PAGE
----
I didn’t feel hungry, but knew to keep taking bites of food every 15-20 minutes. I did keep up with eating, but skipping dinner the previous day left me feeling a bit weak. We had been warned that the mountain would keep going and going, but that didn’t quite sink in until we got to the upper ridge. From there, it the summit looked close, but the climbing really started to drag on. We roped up near the top and did some fast simulclimbing. By then, I felt cold, less courageous, a bit fatigued from the constant exposure. I felt distinctly small as I searched below for our tiny tent.
|higher, and higher, and higher...|
At last, the summit! It was absolutely beautiful. We were also only halfway done.
|Some swirling clouds parted just at the right time.|
|So many new mountains, ice fields, and glaciers...|
We elected to go down the summit bypass route, which featured a well-cairned scree tail. It was a little exposed, but after many years of mountaineering I felt comfortable on it. There was some good scree plunge-stepping.
|This was Sheena's first big alpine climb and she handled it like a pro!|
We did quite a bit of down climbing once we reached the ridge, but before long we all agreed it was time to rope up. I think exposure has a time limit for me (and probably others). After a certain number of hours, my brain just couldn’t handle fifth class you-fall-you-die solo climbing anymore.
|Jon down climbing the exposed ridge, a few minutes before we roped up.|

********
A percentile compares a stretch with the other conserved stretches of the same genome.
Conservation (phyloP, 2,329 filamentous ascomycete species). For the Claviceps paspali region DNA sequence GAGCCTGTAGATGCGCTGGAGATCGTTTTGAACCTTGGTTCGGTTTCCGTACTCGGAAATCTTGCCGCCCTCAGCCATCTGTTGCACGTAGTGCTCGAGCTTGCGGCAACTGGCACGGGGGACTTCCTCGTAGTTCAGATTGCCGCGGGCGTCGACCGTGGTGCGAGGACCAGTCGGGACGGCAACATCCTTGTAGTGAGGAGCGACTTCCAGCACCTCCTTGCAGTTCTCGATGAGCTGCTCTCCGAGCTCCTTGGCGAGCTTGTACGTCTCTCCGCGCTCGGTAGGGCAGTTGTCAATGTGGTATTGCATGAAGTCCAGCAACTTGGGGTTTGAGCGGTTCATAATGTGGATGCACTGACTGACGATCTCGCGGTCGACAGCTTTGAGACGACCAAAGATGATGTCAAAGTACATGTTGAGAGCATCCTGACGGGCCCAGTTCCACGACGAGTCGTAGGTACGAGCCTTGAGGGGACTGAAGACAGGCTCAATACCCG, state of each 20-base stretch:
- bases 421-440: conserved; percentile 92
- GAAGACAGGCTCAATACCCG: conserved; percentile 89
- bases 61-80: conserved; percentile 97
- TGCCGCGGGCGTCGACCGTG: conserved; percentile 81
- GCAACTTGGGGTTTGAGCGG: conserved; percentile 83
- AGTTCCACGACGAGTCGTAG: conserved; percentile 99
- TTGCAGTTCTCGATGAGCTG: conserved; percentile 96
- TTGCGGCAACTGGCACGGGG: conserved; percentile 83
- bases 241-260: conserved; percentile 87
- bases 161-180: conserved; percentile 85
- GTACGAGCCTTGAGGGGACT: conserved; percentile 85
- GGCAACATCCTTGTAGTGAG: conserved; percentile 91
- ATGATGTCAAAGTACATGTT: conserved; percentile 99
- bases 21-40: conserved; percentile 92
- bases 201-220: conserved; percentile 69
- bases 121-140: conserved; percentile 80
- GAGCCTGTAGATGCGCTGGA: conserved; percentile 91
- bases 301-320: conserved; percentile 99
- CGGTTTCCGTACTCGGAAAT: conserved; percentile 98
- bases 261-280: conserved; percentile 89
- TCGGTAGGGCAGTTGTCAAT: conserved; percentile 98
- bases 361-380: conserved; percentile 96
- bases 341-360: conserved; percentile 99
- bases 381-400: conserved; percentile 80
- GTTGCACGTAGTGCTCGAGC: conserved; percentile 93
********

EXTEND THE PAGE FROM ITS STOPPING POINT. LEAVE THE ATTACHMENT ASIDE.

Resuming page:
We made an endless number of rappels. The tent was still tiny. We passed the “death” rappel, where a woman tragically rapped off the end of her 50 meter rope and fell to her death in 2006. Jon made the same mistake she did - tossing the rope down the wrong side of the buttress - but since we had a longer rope we were in no danger. Still, that rattled me a bit. The tent slowly grew more visible. Hours ticked by. Food and water ran out. At last, we were done rappelling. We stumbled to the bivy, ate the last of our food, and began the long hike down.
|various reactions to being done rappelling|
By the time we got to the car at 9 PM, we had been on the go for about 16 hours. We slept in car in the parking lot, filthy and exhausted. After, I was incredibly sore, and more than content to play tourist in Yoho National Park, Banff, and Jasper for the next few days. Mount Sir Donald still looms large in my imagination, as a memory of good company, challenge, and finding deeper levels of endurance.